(2) RULE OF CONSTRUCTION.—
Nothing in paragraph (1) shall be construed to alter, modify, or otherwise affect the provisions of section 109 of the Cuban Liberty and Democratic Solidarity (LIBERTAD) Act of 1996 (22 U.S.C. 6039) or any other provision of law relating to Cuba in effect on the day before the date of the enactment of this Act.
(3) WAIVER.—
The President may waive the application of paragraph (1) with respect to Iran, Libya, North Korea, and Sudan to the degree the President determines that it is in the national security interest of the United States to do so, or for humanitarian reasons.
(b) PROHIBITION ON FINANCING OF AGRICULTURAL SALES TO CUBA.—
(1) IN GENERAL.—
No United States person may provide payment or financing terms for sales of agricultural commodities or products to Cuba or any person in Cuba, except in accordance with the following terms (notwithstanding part 515 of title 31, Code of Federal Regulations, or any other provision of law):
(A) Payment of cash in advance.
(B) Financing by third country financial institutions (excluding United States persons or Government of Cuba entities), except that such financing may be confirmed or advised by a United States financial institution.
Nothing in this paragraph authorizes payment terms or trade financing involving a debit or credit to an account of a person located in Cuba or of the Government of Cuba maintained on the books of a United States depository institution.
(2) PENALTIES.—
Any private person or entity that violates paragraph (1) shall be subject to the penalties provided in the Trading With the Enemy Act for violations under that Act.
(3) ADMINISTRATION AND ENFORCEMENT.—
The President shall issue such regulations as are necessary to carry out this section, except that the President, in lieu of issuing new regulations, may apply any regulations in effect on the date of the enactment of this Act, pursuant to the Trading With the Enemy Act, with respect to the conduct prohibited in paragraph (1).
(4) DEFINITIONS.—
In this subsection—
(A) the term ``financing´´ includes any loan or extension of credit;
(B) the term ``United States depository institution´´ means any entity (including its foreign branches or subsidiaries) organized under the laws of any jurisdiction within the United States, or any agency, office or branch located in the United States of a foreign entity, that is engaged primarily in the business of banking (including a bank, savings bank, savings association, credit union, trust company, or United States bank holding company); and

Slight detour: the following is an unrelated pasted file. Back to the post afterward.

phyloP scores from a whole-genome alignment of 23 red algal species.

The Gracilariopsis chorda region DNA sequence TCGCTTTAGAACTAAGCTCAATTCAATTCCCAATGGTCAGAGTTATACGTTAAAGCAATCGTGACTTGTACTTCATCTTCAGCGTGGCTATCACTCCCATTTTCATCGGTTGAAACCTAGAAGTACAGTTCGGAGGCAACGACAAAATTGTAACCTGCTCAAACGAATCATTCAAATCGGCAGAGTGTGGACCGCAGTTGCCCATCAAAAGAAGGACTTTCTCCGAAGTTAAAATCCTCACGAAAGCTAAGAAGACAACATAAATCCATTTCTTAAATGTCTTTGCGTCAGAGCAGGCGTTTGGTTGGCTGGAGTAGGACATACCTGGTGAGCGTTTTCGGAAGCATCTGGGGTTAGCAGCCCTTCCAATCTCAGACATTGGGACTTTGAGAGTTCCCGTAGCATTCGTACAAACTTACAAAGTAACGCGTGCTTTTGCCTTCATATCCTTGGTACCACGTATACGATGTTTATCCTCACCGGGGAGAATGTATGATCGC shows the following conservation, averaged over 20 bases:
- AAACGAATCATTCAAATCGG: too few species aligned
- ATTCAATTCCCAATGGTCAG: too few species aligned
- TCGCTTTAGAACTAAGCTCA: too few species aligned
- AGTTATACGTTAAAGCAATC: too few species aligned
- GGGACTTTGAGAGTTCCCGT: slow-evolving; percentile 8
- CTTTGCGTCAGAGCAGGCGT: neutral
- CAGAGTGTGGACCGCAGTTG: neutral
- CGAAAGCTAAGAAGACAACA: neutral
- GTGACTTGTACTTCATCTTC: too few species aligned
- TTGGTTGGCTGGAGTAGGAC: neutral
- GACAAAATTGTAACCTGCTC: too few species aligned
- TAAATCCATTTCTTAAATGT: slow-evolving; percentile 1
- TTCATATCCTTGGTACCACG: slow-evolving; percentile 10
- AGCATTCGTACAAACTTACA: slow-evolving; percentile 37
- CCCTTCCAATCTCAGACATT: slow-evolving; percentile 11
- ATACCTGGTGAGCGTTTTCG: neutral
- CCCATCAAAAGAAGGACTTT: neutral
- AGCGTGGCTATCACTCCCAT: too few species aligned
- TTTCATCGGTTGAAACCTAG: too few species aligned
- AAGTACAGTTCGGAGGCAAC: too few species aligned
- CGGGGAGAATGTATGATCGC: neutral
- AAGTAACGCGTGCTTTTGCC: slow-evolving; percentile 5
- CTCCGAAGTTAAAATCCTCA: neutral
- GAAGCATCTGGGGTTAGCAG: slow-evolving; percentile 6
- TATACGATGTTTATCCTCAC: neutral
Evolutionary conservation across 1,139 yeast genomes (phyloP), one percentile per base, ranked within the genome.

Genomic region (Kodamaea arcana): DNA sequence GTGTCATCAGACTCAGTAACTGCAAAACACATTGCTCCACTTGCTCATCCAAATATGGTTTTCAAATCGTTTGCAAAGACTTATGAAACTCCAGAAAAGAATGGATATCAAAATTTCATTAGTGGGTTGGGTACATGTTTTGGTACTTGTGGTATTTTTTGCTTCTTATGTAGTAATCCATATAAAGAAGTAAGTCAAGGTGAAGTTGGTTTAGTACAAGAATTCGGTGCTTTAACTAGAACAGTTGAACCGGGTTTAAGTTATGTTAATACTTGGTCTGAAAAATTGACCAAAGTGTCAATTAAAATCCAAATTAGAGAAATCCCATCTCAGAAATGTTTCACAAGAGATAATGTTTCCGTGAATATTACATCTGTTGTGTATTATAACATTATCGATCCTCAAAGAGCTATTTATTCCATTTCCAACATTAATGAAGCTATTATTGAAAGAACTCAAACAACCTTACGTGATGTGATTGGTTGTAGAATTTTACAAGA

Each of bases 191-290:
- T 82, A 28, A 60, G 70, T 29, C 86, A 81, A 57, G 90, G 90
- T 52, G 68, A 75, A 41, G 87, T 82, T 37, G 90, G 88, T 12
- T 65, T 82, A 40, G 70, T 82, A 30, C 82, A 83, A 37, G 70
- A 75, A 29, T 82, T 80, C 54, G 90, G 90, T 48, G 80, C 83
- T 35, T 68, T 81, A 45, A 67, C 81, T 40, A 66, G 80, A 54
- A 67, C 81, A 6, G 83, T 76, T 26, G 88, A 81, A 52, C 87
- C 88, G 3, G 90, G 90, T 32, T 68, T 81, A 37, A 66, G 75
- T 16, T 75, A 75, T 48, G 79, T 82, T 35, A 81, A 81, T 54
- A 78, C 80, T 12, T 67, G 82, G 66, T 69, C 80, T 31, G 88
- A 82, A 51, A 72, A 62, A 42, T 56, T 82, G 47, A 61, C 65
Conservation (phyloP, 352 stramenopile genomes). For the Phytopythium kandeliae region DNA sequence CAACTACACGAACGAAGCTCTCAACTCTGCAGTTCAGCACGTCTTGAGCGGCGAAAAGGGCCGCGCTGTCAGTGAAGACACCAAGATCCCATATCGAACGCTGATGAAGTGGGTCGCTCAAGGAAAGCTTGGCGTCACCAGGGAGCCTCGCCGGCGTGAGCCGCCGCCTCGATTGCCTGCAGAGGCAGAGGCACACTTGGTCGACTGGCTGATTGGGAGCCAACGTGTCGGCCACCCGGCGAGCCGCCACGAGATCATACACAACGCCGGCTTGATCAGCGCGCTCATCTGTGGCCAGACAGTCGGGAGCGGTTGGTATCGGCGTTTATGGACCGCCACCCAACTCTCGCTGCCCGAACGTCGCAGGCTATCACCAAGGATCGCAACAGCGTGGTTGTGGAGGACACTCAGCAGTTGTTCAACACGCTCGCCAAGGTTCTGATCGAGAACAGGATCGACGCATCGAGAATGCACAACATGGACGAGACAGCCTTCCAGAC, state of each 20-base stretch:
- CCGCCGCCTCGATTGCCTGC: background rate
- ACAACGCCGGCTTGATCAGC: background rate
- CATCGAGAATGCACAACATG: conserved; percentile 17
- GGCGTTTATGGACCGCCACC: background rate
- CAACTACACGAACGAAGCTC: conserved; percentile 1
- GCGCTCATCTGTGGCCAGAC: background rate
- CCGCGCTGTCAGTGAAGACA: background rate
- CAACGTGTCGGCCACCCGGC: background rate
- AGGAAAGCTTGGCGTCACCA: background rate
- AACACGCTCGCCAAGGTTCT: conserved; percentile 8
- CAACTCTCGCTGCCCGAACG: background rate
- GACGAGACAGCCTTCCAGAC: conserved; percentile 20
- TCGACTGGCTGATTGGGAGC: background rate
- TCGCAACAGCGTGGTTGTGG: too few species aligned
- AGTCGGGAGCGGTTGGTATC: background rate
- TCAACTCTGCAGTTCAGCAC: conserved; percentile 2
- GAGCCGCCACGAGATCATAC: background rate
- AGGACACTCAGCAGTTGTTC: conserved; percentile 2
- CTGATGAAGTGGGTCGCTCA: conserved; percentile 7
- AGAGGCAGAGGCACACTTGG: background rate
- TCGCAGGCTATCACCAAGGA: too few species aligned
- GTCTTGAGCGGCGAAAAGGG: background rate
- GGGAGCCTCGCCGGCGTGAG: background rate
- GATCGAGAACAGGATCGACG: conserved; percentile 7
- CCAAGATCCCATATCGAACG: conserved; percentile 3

(C) the term ``United States person´´ means the Federal Government, any State or local government, or any private person or entity of the United States.

Sec. 909. Prohibition on Additional Imports from Cuba.[edit]

Nothing in this title shall be construed to alter, modify, or otherwise affect the provisions of section 515.204 of title 31, Code of Federal Regulations, relating to the prohibition on the entry into the United States of merchandise that (1) is of Cuban origin, (2) is or has been located in or transported from or through Cuba, or (3) is made or derived in whole or in part of any article which is the growth, produce, or manufacture of Cuba.

Sec. 910. Requirements Relating to Certain Travel-Related Transactions with Cuba.[edit]

(a) AUTHORIZATION OF TRAVEL RELATING TO COMMERCIAL SALE OF AGRICULTURAL COMMODITIES.—
The Secretary of the Treasury shall promulgate regulations under which the travel-related transactions listed in paragraph (c) of section 515.560 of title 31, Code of Federal Regulations, may be authorized on a case-by-case basis by a specific license for travel to, from, or within Cuba for the commercial export sale of agricultural commodities pursuant to the provisions of this title.
(b) PROHIBITION ON TRAVEL RELATING TO TOURIST ACTIVITIES.—
(1) IN GENERAL.—
Notwithstanding any other provision of law or regulation, the Secretary of the Treasury, or any other Federal official, may not authorize the travel-related transactions listed in paragraph (c) of section 515.560 of title 31, Code of Federal Regulations, either by a general license or on a case-by-case basis by a specific license for travel to, from, or within Cuba for tourist activities.
(2) DEFINITION.—
In this subsection, the term ``tourist activities´´ means any activity with respect to travel to, from, or within Cuba that is not expressly authorized in subsection (a) of this section, in any of paragraphs (1) through (12) of section 515.560 of title 31, Code of Federal Regulations, or in any section referred to in any of such paragraphs (1) through (12) (as such sections were in effect on June 1, 2000).

Sec. 911. Effective Date.[edit]

(a) IN GENERAL.—
Except as provided in subsection (b), this title shall take effect on the date of enactment of this Act, and shall apply thereafter in any fiscal year.
(b) EXISTING SANCTIONS.—
In the case of any unilateral agricultural sanction or unilateral medical sanction that is in effect as of the date of enactment of this Act, this title shall take effect 120 days after the date of enactment of this Act, and shall apply thereafter in any fiscal year.